Vicente “Silent Assassin” Luque (21-8-1; 14-3 in the UFC), currently ranked #6 in the welterweight division, is set to fight the #13 ranked fighter, Geoff “Handz of Steel“ Neal (14-4; 6-2 in the UFC) in the co-main event spot for UFC on
After entering his last fight on a four-fight win streak, Vicente Luque faced his first defeat in 3 years. While losing is never desired, particularly when entering the fight as a perceived favorite, the fact that he is still only 30 years old while having 17 fights in the UFC lends one to believe Luque has the youth and experience needed to re-begin his climb up the stacked welterweight division.
Meanwhile, Geoff Neal is seeking to solidify himself among the top welterweight contenders, as his position in the division is still up in the air, given he is just 1-2 over the last three fights, with his lone win coming from a split decision. Albeit his positioning is still unknown, the high-end power he possesses in his left hand will always make him a worthy adversary. And, when said power is combined with Luque’s affinity for violence, the end result is a likely fight of the night contender for this under-the-radar card.
Luque is a -175 favorite over Neal, implying a 64% win rate probability.
Simply put, Luque is one of my favorite fighters to bet on. The reasoning for this is he has very few flaws seen within his fight game. More importantly than that, he has fight-ending ability everywhere the fight ensues – 19 of 21 professional wins and a staggering 13 of his 14 UFC victories have come via finish. Having a 93% UFC finish rate for the amount of UFC fights is simply unheard of; and when you add the fact he has never been KO’d, and he has never been finished in the UFC, it lends one to reason that Luque is a complete unicorn in the octagon given he can finish fights, but he is also unable to be finished himself.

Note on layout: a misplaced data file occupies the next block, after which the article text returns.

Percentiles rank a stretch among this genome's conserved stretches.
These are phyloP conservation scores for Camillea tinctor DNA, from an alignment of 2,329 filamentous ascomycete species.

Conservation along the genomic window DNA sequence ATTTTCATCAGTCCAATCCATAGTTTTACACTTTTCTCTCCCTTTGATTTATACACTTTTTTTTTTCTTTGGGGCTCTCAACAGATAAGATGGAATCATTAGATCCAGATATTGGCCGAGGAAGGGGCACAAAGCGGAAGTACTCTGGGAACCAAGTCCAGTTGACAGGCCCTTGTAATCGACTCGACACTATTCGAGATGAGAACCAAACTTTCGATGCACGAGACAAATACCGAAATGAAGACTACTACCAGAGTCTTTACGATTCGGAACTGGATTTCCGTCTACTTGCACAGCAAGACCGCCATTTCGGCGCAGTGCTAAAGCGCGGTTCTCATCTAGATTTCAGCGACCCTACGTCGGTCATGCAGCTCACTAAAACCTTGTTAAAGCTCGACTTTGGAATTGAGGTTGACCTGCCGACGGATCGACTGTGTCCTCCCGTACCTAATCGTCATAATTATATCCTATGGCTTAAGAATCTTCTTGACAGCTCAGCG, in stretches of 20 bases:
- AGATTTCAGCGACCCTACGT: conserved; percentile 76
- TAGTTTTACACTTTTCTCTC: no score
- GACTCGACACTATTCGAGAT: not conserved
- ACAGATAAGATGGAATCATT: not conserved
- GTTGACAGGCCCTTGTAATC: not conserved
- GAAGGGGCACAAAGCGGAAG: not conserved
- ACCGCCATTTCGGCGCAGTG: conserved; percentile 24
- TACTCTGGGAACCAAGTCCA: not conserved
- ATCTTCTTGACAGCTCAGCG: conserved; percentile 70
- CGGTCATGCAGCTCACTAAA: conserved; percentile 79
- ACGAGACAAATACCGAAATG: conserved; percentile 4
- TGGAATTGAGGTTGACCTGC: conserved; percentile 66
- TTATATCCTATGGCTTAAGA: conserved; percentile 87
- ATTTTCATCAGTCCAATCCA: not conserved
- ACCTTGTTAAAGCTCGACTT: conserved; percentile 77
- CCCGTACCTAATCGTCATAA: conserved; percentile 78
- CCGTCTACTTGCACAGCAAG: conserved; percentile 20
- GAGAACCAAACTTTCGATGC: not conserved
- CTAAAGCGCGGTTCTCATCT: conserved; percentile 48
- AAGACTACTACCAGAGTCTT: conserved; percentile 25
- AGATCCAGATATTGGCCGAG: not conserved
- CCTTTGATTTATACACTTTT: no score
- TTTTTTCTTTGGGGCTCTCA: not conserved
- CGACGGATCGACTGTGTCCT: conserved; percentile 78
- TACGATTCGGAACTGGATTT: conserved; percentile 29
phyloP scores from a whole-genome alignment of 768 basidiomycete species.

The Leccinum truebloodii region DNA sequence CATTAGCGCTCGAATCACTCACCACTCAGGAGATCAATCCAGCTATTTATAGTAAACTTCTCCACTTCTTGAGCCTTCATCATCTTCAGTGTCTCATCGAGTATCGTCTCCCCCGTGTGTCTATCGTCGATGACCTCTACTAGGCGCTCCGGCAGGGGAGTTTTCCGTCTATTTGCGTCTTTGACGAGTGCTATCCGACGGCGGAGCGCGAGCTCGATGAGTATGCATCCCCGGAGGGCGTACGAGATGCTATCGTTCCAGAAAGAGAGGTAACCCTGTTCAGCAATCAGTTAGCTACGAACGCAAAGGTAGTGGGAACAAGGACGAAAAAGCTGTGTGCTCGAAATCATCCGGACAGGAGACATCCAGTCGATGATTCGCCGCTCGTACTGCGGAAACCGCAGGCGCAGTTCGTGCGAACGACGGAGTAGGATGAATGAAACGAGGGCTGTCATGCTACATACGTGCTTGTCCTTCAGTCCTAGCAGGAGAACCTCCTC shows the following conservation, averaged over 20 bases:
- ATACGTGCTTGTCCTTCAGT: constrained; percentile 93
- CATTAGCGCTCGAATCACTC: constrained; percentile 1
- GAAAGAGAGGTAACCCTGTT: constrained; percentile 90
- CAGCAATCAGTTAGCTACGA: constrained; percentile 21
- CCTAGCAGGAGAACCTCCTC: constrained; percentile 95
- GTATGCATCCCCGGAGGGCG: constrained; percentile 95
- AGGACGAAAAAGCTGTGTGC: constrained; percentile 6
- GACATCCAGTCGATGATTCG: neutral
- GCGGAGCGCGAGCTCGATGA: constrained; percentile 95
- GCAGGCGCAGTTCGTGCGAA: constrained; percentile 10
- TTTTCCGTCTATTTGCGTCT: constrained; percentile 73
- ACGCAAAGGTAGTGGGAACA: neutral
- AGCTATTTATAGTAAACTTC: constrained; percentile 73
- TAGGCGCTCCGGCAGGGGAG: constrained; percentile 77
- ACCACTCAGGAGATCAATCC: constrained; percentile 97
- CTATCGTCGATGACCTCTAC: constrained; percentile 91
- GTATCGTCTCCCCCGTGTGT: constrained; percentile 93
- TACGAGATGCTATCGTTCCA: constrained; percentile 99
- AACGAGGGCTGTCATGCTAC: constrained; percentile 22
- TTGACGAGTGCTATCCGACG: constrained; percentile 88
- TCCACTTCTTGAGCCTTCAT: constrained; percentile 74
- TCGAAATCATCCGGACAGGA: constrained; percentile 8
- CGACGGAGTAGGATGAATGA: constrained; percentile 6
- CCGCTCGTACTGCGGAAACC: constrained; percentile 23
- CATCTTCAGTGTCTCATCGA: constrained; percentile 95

Luque is able to have so much success finishing fights because he has a rare combination of quick power on the feet with slick jiu-jitsu on the mat. His cracking power, whether it be with punches and/or kicks, is easily seen from the moment the bout starts. On the other hand, his jiu-jitsu does not surface all that often, but when done, he has demonstrated to be able to out scramble and out-submit strong grappling opponents. While the grappling prowess was superseded by the elite cerebral wrestler of Belal Muhammad in Luque’s last fight, I assure you that if Luque fights any non-elite grappler, he will have the edge in wrestling clinch fighting, and submissions. As such, Luque is truly an elite top 10 welterweight with the chin, striking, grappling, and experience to give any non-top five fighter trouble in the octagon.
Geoff Neal is a battle-tested veteran in his own right, yet, he seems to still be finding himself as a fighter. I say this because, at times, Neal can seem somewhat confused on how to attack against his opponent, and doing so, creates an output issue for him, thus contributing to him losing close fights. This passive nature, looking to ultimately land a massive cross, reminds me of the latter half of the career of a former welterweight champion, Tyron Woodley. While both Woodley and Neal have fight-ending power and have shown, at times, the ability to land said power with fight-ending force, the end result in most fights against high-end fighters is them losing – stats support this sentiment, as Neal has a negative strike differential in his career.
Keeping with the Woodley comparison, Neal has a very good takedown defense – 85%. This grappling acumen allows him to keep the fight standing, which best suits his game, and increases the duration of landing a powerful blow. Similar to an issue looming over his striking, the issue with Neal’s grappling is that he rarely offensively wrestles. The consequence of this is his opponent only needs to think about the hands contrary to worrying about a level change, as such, decreases the probability of a massive punch landing. If, however, Neal can implement a level change or two during the duration of the bout, it will allow him to alter the focus of his opponent, which will greatly increase his chances of winning the fight.
While Luque can, at times, fight in close fights, I fully expect him to dominate this bout. He has better footwork, cardio, chin, and much better grappling than that Neal. Meanwhile, the lone advantage Neal has in most of his fights – power – is met by Luque as well, as such, I see no aspect of this fight where Neal can use his skills to put Luque in an uncomfortable position. For this reason, I am confidently backing Luque, but, knowing Neal is comfortable in a striking affair and knowing he has good takedown defense – but not great once on the mat – I am apprehensive to bet a method.
Bet: Luque to win (-175 odds at BetUS)